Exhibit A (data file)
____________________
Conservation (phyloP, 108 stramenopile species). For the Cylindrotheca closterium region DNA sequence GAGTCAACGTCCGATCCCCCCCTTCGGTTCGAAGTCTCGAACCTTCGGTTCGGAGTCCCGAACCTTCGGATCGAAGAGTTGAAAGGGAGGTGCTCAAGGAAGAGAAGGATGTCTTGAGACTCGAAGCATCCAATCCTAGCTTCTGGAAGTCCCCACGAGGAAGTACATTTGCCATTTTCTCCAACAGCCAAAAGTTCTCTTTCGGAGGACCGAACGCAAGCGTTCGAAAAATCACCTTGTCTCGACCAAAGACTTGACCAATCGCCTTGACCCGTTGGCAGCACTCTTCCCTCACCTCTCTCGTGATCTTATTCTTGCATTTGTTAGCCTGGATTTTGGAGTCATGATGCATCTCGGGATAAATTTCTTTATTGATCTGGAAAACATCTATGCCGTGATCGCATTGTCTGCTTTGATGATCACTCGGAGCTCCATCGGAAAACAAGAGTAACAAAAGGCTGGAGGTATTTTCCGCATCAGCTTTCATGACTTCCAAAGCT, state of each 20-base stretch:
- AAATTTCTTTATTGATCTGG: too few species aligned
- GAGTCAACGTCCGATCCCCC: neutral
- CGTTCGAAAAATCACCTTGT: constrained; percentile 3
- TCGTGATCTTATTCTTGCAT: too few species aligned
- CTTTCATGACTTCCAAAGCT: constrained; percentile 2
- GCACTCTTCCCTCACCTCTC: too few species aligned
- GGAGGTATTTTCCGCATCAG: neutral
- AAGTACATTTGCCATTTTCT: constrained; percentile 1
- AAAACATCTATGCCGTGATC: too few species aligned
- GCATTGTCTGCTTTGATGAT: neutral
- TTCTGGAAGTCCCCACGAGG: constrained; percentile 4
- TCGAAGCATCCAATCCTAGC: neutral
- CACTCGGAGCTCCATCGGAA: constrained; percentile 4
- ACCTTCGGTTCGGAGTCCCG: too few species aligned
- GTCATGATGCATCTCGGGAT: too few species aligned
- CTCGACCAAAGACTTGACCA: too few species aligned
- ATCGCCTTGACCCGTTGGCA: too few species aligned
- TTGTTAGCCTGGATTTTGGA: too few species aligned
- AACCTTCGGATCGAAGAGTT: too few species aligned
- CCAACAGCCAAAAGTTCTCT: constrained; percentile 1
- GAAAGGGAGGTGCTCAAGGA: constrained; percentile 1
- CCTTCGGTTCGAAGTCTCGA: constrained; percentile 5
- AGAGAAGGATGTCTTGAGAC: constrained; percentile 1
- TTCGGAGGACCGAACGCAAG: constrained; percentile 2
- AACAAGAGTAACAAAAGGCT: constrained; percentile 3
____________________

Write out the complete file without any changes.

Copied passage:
Conservation (phyloP, 108 stramenopile species). For the Cylindrotheca closterium region DNA sequence GAGTCAACGTCCGATCCCCCCCTTCGGTTCGAAGTCTCGAACCTTCGGTTCGGAGTCCCGAACCTTCGGATCGAAGAGTTGAAAGGGAGGTGCTCAAGGAAGAGAAGGATGTCTTGAGACTCGAAGCATCCAATCCTAGCTTCTGGAAGTCCCCACGAGGAAGTACATTTGCCATTTTCTCCAACAGCCAAAAGTTCTCTTTCGGAGGACCGAACGCAAGCGTTCGAAAAATCACCTTGTCTCGACCAAAGACTTGACCAATCGCCTTGACCCGTTGGCAGCACTCTTCCCTCACCTCTCTCGTGATCTTATTCTTGCATTTGTTAGCCTGGATTTTGGAGTCATGATGCATCTCGGGATAAATTTCTTTATTGATCTGGAAAACATCTATGCCGTGATCGCATTGTCTGCTTTGATGATCACTCGGAGCTCCATCGGAAAACAAGAGTAACAAAAGGCTGGAGGTATTTTCCGCATCAGCTTTCATGACTTCCAAAGCT, state of each 20-base stretch:
- AAATTTCTTTATTGATCTGG: too few species aligned
- GAGTCAACGTCCGATCCCCC: neutral
- CGTTCGAAAAATCACCTTGT: constrained; percentile 3
- TCGTGATCTTATTCTTGCAT: too few species aligned
- CTTTCATGACTTCCAAAGCT: constrained; percentile 2
- GCACTCTTCCCTCACCTCTC: too few species aligned
- GGAGGTATTTTCCGCATCAG: neutral
- AAGTACATTTGCCATTTTCT: constrained; percentile 1
- AAAACATCTATGCCGTGATC: too few species aligned
- GCATTGTCTGCTTTGATGAT: neutral
- TTCTGGAAGTCCCCACGAGG: constrained; percentile 4
- TCGAAGCATCCAATCCTAGC: neutral
- CACTCGGAGCTCCATCGGAA: constrained; percentile 4
- ACCTTCGGTTCGGAGTCCCG: too few species aligned
- GTCATGATGCATCTCGGGAT: too few species aligned
- CTCGACCAAAGACTTGACCA: too few species aligned
- ATCGCCTTGACCCGTTGGCA: too few species aligned
- TTGTTAGCCTGGATTTTGGA: too few species aligned
- AACCTTCGGATCGAAGAGTT: too few species aligned
- CCAACAGCCAAAAGTTCTCT: constrained; percentile 1
- GAAAGGGAGGTGCTCAAGGA: constrained; percentile 1
- CCTTCGGTTCGAAGTCTCGA: constrained; percentile 5
- AGAGAAGGATGTCTTGAGAC: constrained; percentile 1
- TTCGGAGGACCGAACGCAAG: constrained; percentile 2
- AACAAGAGTAACAAAAGGCT: constrained; percentile 3